What Keeps Intracellular Traffic Running Smoothly?

27 01 2009

By: S. Andrews
Some science nerd from Harvard may tell you that the key to smooth intracellular traffic is due to “membranes inside cells transporting key nutrients around, and through, various cell compartments without sticking to each other or losing their way”. I’ll be the first to tell you that if you hear that answer you scream shenanigans in this dude’s face because he’s obviously giving you a reach around. Look at the question people….it’s asking about intracellular traffic running smoothly, and what makes traffic run more smoothly than traffic lights and stop signs?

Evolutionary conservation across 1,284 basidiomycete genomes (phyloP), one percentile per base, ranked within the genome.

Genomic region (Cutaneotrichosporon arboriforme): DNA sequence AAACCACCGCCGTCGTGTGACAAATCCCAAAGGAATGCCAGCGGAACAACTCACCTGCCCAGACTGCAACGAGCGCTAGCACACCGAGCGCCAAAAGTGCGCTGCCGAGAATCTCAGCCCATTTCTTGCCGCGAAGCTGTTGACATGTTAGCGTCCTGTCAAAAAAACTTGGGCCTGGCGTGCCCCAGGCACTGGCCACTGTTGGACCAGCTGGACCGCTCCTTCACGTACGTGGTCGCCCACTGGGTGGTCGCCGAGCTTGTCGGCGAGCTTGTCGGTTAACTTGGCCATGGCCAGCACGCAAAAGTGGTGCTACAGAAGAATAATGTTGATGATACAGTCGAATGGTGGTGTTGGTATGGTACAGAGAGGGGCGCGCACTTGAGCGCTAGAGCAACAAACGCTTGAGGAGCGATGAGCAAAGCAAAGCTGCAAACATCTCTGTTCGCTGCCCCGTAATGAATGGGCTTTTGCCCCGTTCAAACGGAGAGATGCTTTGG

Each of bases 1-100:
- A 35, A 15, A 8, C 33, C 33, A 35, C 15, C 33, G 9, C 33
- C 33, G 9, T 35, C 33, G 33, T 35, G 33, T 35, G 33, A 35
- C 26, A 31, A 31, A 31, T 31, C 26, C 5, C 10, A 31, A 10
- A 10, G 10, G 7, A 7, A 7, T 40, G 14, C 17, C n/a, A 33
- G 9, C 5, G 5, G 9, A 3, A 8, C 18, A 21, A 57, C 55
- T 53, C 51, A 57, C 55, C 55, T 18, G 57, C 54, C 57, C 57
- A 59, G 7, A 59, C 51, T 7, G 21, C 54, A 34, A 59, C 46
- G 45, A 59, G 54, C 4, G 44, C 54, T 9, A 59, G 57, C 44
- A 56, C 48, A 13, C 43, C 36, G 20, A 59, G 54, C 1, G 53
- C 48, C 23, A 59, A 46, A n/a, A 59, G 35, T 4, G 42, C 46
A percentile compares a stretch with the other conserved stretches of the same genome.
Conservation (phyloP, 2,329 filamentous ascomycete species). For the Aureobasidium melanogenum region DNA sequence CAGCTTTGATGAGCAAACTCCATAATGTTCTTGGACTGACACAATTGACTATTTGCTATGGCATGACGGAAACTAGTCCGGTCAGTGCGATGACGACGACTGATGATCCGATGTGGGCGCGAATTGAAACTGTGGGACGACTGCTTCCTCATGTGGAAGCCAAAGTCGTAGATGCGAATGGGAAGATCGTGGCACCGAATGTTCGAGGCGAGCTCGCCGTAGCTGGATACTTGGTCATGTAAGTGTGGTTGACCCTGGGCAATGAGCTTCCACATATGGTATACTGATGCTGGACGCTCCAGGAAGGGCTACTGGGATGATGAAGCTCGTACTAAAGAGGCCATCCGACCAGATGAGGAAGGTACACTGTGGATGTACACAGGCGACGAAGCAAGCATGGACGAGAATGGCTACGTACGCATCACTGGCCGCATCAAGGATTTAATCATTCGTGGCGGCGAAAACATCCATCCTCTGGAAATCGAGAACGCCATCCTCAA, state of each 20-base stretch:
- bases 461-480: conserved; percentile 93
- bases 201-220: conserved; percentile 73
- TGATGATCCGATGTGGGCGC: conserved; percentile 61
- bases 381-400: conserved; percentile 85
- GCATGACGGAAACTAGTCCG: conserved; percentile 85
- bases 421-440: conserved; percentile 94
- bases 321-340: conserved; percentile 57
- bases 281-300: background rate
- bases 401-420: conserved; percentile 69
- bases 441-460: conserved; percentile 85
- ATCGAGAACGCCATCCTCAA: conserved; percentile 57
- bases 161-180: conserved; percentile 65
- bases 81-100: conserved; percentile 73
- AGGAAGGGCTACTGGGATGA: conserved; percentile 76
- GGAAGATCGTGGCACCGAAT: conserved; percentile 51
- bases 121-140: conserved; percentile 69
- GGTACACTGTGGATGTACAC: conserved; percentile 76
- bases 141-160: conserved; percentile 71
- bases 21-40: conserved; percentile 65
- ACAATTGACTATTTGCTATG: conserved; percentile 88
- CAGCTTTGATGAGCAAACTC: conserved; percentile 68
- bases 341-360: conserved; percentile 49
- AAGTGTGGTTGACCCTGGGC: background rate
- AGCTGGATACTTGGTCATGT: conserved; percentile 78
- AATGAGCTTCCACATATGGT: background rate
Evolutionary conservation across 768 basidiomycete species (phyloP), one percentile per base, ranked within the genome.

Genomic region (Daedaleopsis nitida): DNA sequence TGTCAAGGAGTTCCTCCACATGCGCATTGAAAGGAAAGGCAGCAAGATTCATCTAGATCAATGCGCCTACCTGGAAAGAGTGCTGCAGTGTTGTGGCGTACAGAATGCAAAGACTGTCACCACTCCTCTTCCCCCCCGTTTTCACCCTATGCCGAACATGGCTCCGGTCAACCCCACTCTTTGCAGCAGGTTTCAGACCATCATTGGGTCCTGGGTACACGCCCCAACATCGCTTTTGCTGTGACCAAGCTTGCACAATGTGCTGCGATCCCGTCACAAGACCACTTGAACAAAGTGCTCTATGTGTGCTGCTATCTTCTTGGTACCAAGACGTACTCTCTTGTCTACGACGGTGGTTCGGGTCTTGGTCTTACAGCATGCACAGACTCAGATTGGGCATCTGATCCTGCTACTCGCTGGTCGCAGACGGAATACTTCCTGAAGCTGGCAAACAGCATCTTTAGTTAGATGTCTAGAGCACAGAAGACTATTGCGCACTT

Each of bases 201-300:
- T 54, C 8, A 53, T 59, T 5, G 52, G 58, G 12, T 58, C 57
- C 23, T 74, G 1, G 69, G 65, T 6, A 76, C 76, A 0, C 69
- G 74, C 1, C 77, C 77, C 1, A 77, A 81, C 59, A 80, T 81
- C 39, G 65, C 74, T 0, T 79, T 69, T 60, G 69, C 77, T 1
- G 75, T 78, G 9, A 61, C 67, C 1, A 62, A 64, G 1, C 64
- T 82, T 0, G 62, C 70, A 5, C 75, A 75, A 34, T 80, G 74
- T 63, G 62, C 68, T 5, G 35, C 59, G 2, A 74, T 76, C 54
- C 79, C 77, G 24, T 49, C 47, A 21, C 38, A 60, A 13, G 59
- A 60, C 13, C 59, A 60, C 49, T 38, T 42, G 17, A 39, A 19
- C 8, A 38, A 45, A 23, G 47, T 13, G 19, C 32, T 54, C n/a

The real reason intracellular traffic runs smoothly is because of the very tiny little stop signs located at the mitochondria that allow the ribosomes to cruise on by to the fish taco stand after a quick morning surf. Or the yield signs set up at each nuclear membrane juncture so cytoplasts can get to the nucleus. Last but not least the most important component of smooth intracellular traffic are the little motorcycle cops waiting on the side of the vesicle just waiting for some punk chloroplast to swim by him at mach 10 with its tail on fire. That people is the real reason intracellular traffic runs smoothly not some stupid membrane transporting key nutrients. No wonder why the scientific community sucks. They’re idiots.




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